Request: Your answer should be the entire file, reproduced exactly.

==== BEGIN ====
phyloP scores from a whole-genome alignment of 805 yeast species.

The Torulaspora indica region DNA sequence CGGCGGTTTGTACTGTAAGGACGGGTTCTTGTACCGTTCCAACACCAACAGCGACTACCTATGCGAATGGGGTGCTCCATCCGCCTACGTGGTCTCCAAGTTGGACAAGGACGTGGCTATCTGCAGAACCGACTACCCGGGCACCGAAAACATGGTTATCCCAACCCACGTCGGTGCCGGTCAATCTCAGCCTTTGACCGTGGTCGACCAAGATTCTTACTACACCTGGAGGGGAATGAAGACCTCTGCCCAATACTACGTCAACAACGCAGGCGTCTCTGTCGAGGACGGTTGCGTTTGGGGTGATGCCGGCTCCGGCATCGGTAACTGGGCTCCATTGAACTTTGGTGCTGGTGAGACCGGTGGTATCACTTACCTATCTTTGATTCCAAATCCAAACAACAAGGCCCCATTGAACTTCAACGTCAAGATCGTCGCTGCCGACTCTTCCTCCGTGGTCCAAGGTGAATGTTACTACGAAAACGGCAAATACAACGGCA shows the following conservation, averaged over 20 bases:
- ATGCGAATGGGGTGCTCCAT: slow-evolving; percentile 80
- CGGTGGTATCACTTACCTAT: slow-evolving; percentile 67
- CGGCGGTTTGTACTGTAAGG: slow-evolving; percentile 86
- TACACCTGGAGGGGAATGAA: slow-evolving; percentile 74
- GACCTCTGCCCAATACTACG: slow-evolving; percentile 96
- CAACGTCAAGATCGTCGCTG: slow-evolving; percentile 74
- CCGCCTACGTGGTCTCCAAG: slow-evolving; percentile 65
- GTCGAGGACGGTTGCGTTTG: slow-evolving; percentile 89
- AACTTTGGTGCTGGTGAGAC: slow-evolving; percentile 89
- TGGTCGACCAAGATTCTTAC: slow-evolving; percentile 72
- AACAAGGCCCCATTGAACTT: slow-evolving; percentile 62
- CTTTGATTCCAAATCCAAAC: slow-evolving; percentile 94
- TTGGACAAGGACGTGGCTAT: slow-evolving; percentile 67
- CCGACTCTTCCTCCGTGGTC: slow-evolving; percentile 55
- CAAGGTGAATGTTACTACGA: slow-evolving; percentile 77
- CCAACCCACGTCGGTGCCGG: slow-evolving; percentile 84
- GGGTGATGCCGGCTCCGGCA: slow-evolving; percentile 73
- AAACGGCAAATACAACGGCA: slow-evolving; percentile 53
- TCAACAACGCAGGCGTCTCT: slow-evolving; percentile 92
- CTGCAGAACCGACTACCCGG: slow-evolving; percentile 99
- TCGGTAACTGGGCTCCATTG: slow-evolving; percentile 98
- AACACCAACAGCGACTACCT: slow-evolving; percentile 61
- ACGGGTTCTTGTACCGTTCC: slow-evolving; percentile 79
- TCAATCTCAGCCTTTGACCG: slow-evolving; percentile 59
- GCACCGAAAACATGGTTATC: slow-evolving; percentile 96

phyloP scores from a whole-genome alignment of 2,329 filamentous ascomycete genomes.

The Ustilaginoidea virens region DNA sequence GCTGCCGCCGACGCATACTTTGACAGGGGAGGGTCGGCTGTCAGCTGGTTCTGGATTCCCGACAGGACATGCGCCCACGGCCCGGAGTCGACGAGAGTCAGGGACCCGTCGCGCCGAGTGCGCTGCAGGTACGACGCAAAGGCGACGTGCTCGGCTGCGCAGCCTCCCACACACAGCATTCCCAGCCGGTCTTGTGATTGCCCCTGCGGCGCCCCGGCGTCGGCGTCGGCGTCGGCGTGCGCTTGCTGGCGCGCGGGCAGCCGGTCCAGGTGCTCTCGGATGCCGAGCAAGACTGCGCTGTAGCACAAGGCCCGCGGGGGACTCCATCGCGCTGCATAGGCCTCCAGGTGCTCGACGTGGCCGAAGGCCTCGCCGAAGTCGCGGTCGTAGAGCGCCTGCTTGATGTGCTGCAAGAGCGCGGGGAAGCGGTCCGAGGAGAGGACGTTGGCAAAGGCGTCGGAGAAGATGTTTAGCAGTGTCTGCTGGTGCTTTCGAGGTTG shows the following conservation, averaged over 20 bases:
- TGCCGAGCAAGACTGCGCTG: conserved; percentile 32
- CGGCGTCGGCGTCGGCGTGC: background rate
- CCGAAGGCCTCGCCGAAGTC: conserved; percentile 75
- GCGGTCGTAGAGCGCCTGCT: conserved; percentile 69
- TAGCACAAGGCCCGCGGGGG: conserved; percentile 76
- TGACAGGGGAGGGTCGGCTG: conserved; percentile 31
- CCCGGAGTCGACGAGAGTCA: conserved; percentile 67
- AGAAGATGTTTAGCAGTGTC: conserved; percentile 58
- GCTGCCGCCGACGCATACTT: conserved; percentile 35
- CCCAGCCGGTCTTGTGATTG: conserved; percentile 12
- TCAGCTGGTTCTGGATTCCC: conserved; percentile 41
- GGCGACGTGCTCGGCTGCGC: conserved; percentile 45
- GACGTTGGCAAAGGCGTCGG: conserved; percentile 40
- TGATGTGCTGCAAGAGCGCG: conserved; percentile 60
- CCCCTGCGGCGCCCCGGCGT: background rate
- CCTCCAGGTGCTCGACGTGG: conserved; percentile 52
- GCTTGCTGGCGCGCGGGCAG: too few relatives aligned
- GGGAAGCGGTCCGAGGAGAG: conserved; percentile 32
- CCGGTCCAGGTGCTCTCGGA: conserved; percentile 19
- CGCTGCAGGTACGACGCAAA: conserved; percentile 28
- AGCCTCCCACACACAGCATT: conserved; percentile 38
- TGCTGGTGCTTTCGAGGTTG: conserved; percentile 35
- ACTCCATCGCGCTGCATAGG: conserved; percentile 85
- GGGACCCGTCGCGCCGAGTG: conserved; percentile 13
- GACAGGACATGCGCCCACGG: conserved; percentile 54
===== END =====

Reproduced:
phyloP scores from a whole-genome alignment of 805 yeast species.

The Torulaspora indica region DNA sequence CGGCGGTTTGTACTGTAAGGACGGGTTCTTGTACCGTTCCAACACCAACAGCGACTACCTATGCGAATGGGGTGCTCCATCCGCCTACGTGGTCTCCAAGTTGGACAAGGACGTGGCTATCTGCAGAACCGACTACCCGGGCACCGAAAACATGGTTATCCCAACCCACGTCGGTGCCGGTCAATCTCAGCCTTTGACCGTGGTCGACCAAGATTCTTACTACACCTGGAGGGGAATGAAGACCTCTGCCCAATACTACGTCAACAACGCAGGCGTCTCTGTCGAGGACGGTTGCGTTTGGGGTGATGCCGGCTCCGGCATCGGTAACTGGGCTCCATTGAACTTTGGTGCTGGTGAGACCGGTGGTATCACTTACCTATCTTTGATTCCAAATCCAAACAACAAGGCCCCATTGAACTTCAACGTCAAGATCGTCGCTGCCGACTCTTCCTCCGTGGTCCAAGGTGAATGTTACTACGAAAACGGCAAATACAACGGCA shows the following conservation, averaged over 20 bases:
- ATGCGAATGGGGTGCTCCAT: slow-evolving; percentile 80
- CGGTGGTATCACTTACCTAT: slow-evolving; percentile 67
- CGGCGGTTTGTACTGTAAGG: slow-evolving; percentile 86
- TACACCTGGAGGGGAATGAA: slow-evolving; percentile 74
- GACCTCTGCCCAATACTACG: slow-evolving; percentile 96
- CAACGTCAAGATCGTCGCTG: slow-evolving; percentile 74
- CCGCCTACGTGGTCTCCAAG: slow-evolving; percentile 65
- GTCGAGGACGGTTGCGTTTG: slow-evolving; percentile 89
- AACTTTGGTGCTGGTGAGAC: slow-evolving; percentile 89
- TGGTCGACCAAGATTCTTAC: slow-evolving; percentile 72
- AACAAGGCCCCATTGAACTT: slow-evolving; percentile 62
- CTTTGATTCCAAATCCAAAC: slow-evolving; percentile 94
- TTGGACAAGGACGTGGCTAT: slow-evolving; percentile 67
- CCGACTCTTCCTCCGTGGTC: slow-evolving; percentile 55
- CAAGGTGAATGTTACTACGA: slow-evolving; percentile 77
- CCAACCCACGTCGGTGCCGG: slow-evolving; percentile 84
- GGGTGATGCCGGCTCCGGCA: slow-evolving; percentile 73
- AAACGGCAAATACAACGGCA: slow-evolving; percentile 53
- TCAACAACGCAGGCGTCTCT: slow-evolving; percentile 92
- CTGCAGAACCGACTACCCGG: slow-evolving; percentile 99
- TCGGTAACTGGGCTCCATTG: slow-evolving; percentile 98
- AACACCAACAGCGACTACCT: slow-evolving; percentile 61
- ACGGGTTCTTGTACCGTTCC: slow-evolving; percentile 79
- TCAATCTCAGCCTTTGACCG: slow-evolving; percentile 59
- GCACCGAAAACATGGTTATC: slow-evolving; percentile 96

phyloP scores from a whole-genome alignment of 2,329 filamentous ascomycete genomes.

The Ustilaginoidea virens region DNA sequence GCTGCCGCCGACGCATACTTTGACAGGGGAGGGTCGGCTGTCAGCTGGTTCTGGATTCCCGACAGGACATGCGCCCACGGCCCGGAGTCGACGAGAGTCAGGGACCCGTCGCGCCGAGTGCGCTGCAGGTACGACGCAAAGGCGACGTGCTCGGCTGCGCAGCCTCCCACACACAGCATTCCCAGCCGGTCTTGTGATTGCCCCTGCGGCGCCCCGGCGTCGGCGTCGGCGTCGGCGTGCGCTTGCTGGCGCGCGGGCAGCCGGTCCAGGTGCTCTCGGATGCCGAGCAAGACTGCGCTGTAGCACAAGGCCCGCGGGGGACTCCATCGCGCTGCATAGGCCTCCAGGTGCTCGACGTGGCCGAAGGCCTCGCCGAAGTCGCGGTCGTAGAGCGCCTGCTTGATGTGCTGCAAGAGCGCGGGGAAGCGGTCCGAGGAGAGGACGTTGGCAAAGGCGTCGGAGAAGATGTTTAGCAGTGTCTGCTGGTGCTTTCGAGGTTG shows the following conservation, averaged over 20 bases:
- TGCCGAGCAAGACTGCGCTG: conserved; percentile 32
- CGGCGTCGGCGTCGGCGTGC: background rate
- CCGAAGGCCTCGCCGAAGTC: conserved; percentile 75
- GCGGTCGTAGAGCGCCTGCT: conserved; percentile 69
- TAGCACAAGGCCCGCGGGGG: conserved; percentile 76
- TGACAGGGGAGGGTCGGCTG: conserved; percentile 31
- CCCGGAGTCGACGAGAGTCA: conserved; percentile 67
- AGAAGATGTTTAGCAGTGTC: conserved; percentile 58
- GCTGCCGCCGACGCATACTT: conserved; percentile 35
- CCCAGCCGGTCTTGTGATTG: conserved; percentile 12
- TCAGCTGGTTCTGGATTCCC: conserved; percentile 41
- GGCGACGTGCTCGGCTGCGC: conserved; percentile 45
- GACGTTGGCAAAGGCGTCGG: conserved; percentile 40
- TGATGTGCTGCAAGAGCGCG: conserved; percentile 60
- CCCCTGCGGCGCCCCGGCGT: background rate
- CCTCCAGGTGCTCGACGTGG: conserved; percentile 52
- GCTTGCTGGCGCGCGGGCAG: too few relatives aligned
- GGGAAGCGGTCCGAGGAGAG: conserved; percentile 32
- CCGGTCCAGGTGCTCTCGGA: conserved; percentile 19
- CGCTGCAGGTACGACGCAAA: conserved; percentile 28
- AGCCTCCCACACACAGCATT: conserved; percentile 38
- TGCTGGTGCTTTCGAGGTTG: conserved; percentile 35
- ACTCCATCGCGCTGCATAGG: conserved; percentile 85
- GGGACCCGTCGCGCCGAGTG: conserved; percentile 13
- GACAGGACATGCGCCCACGG: conserved; percentile 54